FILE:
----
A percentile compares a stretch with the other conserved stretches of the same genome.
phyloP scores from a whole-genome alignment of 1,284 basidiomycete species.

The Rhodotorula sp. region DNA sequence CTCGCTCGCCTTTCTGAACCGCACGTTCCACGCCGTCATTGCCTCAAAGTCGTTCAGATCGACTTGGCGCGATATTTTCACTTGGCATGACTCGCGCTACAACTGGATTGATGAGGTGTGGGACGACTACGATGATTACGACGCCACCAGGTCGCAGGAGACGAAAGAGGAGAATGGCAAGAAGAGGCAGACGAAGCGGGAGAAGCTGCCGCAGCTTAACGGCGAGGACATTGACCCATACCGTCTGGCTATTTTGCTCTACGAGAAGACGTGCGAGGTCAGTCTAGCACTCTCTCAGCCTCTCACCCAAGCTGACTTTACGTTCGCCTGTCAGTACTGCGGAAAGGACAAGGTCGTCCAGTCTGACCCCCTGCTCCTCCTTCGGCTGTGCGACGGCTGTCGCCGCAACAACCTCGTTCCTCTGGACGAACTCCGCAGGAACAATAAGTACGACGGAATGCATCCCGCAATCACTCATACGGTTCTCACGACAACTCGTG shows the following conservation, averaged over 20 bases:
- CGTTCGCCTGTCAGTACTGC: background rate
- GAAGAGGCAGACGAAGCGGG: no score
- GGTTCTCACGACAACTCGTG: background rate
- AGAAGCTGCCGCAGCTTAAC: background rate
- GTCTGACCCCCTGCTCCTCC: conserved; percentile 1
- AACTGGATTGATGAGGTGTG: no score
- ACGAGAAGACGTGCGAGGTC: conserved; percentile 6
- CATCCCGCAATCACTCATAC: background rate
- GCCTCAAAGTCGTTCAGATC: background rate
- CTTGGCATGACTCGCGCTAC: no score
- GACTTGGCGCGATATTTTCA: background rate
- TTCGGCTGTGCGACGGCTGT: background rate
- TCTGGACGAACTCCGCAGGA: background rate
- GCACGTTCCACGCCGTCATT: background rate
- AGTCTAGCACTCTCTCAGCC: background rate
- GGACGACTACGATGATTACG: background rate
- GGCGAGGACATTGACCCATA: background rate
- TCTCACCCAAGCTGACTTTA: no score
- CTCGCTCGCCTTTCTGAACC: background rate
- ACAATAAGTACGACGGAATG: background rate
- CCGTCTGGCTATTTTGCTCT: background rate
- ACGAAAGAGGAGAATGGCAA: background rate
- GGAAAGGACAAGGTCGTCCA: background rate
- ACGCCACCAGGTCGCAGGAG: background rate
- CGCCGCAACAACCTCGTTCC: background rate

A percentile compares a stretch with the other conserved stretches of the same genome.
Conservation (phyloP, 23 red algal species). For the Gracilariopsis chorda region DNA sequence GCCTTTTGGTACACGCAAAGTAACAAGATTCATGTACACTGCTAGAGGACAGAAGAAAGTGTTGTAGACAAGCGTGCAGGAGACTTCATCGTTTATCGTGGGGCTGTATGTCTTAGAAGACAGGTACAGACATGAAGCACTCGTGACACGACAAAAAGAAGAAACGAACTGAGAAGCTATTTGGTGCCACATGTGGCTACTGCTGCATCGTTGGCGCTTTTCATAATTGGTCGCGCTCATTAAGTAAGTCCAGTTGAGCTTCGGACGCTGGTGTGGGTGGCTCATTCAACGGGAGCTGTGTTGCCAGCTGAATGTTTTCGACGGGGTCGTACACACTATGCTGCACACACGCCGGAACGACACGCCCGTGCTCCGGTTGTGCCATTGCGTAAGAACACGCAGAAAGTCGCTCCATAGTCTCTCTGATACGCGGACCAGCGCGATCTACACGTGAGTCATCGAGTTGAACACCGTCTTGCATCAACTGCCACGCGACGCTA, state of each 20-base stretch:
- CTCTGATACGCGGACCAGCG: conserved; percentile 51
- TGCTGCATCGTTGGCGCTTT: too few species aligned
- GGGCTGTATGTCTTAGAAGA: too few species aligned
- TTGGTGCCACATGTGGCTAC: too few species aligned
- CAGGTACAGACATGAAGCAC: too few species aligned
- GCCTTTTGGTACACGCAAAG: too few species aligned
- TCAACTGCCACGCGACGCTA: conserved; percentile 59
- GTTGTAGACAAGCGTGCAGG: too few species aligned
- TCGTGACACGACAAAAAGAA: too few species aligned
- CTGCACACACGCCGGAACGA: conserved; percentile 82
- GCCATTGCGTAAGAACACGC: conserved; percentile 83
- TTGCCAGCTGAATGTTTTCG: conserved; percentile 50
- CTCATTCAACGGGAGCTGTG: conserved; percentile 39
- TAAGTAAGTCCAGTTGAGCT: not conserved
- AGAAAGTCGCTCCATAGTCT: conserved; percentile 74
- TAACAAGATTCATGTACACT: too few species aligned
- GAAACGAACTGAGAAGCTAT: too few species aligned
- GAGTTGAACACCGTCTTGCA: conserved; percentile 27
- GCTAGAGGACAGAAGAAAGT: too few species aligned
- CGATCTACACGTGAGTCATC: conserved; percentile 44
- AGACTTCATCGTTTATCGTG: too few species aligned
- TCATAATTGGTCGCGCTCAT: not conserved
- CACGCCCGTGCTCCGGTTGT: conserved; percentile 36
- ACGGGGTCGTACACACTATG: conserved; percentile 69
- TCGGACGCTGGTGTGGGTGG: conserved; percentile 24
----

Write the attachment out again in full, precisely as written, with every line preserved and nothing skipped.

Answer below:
A percentile compares a stretch with the other conserved stretches of the same genome.
phyloP scores from a whole-genome alignment of 1,284 basidiomycete species.

The Rhodotorula sp. region DNA sequence CTCGCTCGCCTTTCTGAACCGCACGTTCCACGCCGTCATTGCCTCAAAGTCGTTCAGATCGACTTGGCGCGATATTTTCACTTGGCATGACTCGCGCTACAACTGGATTGATGAGGTGTGGGACGACTACGATGATTACGACGCCACCAGGTCGCAGGAGACGAAAGAGGAGAATGGCAAGAAGAGGCAGACGAAGCGGGAGAAGCTGCCGCAGCTTAACGGCGAGGACATTGACCCATACCGTCTGGCTATTTTGCTCTACGAGAAGACGTGCGAGGTCAGTCTAGCACTCTCTCAGCCTCTCACCCAAGCTGACTTTACGTTCGCCTGTCAGTACTGCGGAAAGGACAAGGTCGTCCAGTCTGACCCCCTGCTCCTCCTTCGGCTGTGCGACGGCTGTCGCCGCAACAACCTCGTTCCTCTGGACGAACTCCGCAGGAACAATAAGTACGACGGAATGCATCCCGCAATCACTCATACGGTTCTCACGACAACTCGTG shows the following conservation, averaged over 20 bases:
- CGTTCGCCTGTCAGTACTGC: background rate
- GAAGAGGCAGACGAAGCGGG: no score
- GGTTCTCACGACAACTCGTG: background rate
- AGAAGCTGCCGCAGCTTAAC: background rate
- GTCTGACCCCCTGCTCCTCC: conserved; percentile 1
- AACTGGATTGATGAGGTGTG: no score
- ACGAGAAGACGTGCGAGGTC: conserved; percentile 6
- CATCCCGCAATCACTCATAC: background rate
- GCCTCAAAGTCGTTCAGATC: background rate
- CTTGGCATGACTCGCGCTAC: no score
- GACTTGGCGCGATATTTTCA: background rate
- TTCGGCTGTGCGACGGCTGT: background rate
- TCTGGACGAACTCCGCAGGA: background rate
- GCACGTTCCACGCCGTCATT: background rate
- AGTCTAGCACTCTCTCAGCC: background rate
- GGACGACTACGATGATTACG: background rate
- GGCGAGGACATTGACCCATA: background rate
- TCTCACCCAAGCTGACTTTA: no score
- CTCGCTCGCCTTTCTGAACC: background rate
- ACAATAAGTACGACGGAATG: background rate
- CCGTCTGGCTATTTTGCTCT: background rate
- ACGAAAGAGGAGAATGGCAA: background rate
- GGAAAGGACAAGGTCGTCCA: background rate
- ACGCCACCAGGTCGCAGGAG: background rate
- CGCCGCAACAACCTCGTTCC: background rate

A percentile compares a stretch with the other conserved stretches of the same genome.
Conservation (phyloP, 23 red algal species). For the Gracilariopsis chorda region DNA sequence GCCTTTTGGTACACGCAAAGTAACAAGATTCATGTACACTGCTAGAGGACAGAAGAAAGTGTTGTAGACAAGCGTGCAGGAGACTTCATCGTTTATCGTGGGGCTGTATGTCTTAGAAGACAGGTACAGACATGAAGCACTCGTGACACGACAAAAAGAAGAAACGAACTGAGAAGCTATTTGGTGCCACATGTGGCTACTGCTGCATCGTTGGCGCTTTTCATAATTGGTCGCGCTCATTAAGTAAGTCCAGTTGAGCTTCGGACGCTGGTGTGGGTGGCTCATTCAACGGGAGCTGTGTTGCCAGCTGAATGTTTTCGACGGGGTCGTACACACTATGCTGCACACACGCCGGAACGACACGCCCGTGCTCCGGTTGTGCCATTGCGTAAGAACACGCAGAAAGTCGCTCCATAGTCTCTCTGATACGCGGACCAGCGCGATCTACACGTGAGTCATCGAGTTGAACACCGTCTTGCATCAACTGCCACGCGACGCTA, state of each 20-base stretch:
- CTCTGATACGCGGACCAGCG: conserved; percentile 51
- TGCTGCATCGTTGGCGCTTT: too few species aligned
- GGGCTGTATGTCTTAGAAGA: too few species aligned
- TTGGTGCCACATGTGGCTAC: too few species aligned
- CAGGTACAGACATGAAGCAC: too few species aligned
- GCCTTTTGGTACACGCAAAG: too few species aligned
- TCAACTGCCACGCGACGCTA: conserved; percentile 59
- GTTGTAGACAAGCGTGCAGG: too few species aligned
- TCGTGACACGACAAAAAGAA: too few species aligned
- CTGCACACACGCCGGAACGA: conserved; percentile 82
- GCCATTGCGTAAGAACACGC: conserved; percentile 83
- TTGCCAGCTGAATGTTTTCG: conserved; percentile 50
- CTCATTCAACGGGAGCTGTG: conserved; percentile 39
- TAAGTAAGTCCAGTTGAGCT: not conserved
- AGAAAGTCGCTCCATAGTCT: conserved; percentile 74
- TAACAAGATTCATGTACACT: too few species aligned
- GAAACGAACTGAGAAGCTAT: too few species aligned
- GAGTTGAACACCGTCTTGCA: conserved; percentile 27
- GCTAGAGGACAGAAGAAAGT: too few species aligned
- CGATCTACACGTGAGTCATC: conserved; percentile 44
- AGACTTCATCGTTTATCGTG: too few species aligned
- TCATAATTGGTCGCGCTCAT: not conserved
- CACGCCCGTGCTCCGGTTGT: conserved; percentile 36
- ACGGGGTCGTACACACTATG: conserved; percentile 69
- TCGGACGCTGGTGTGGGTGG: conserved; percentile 24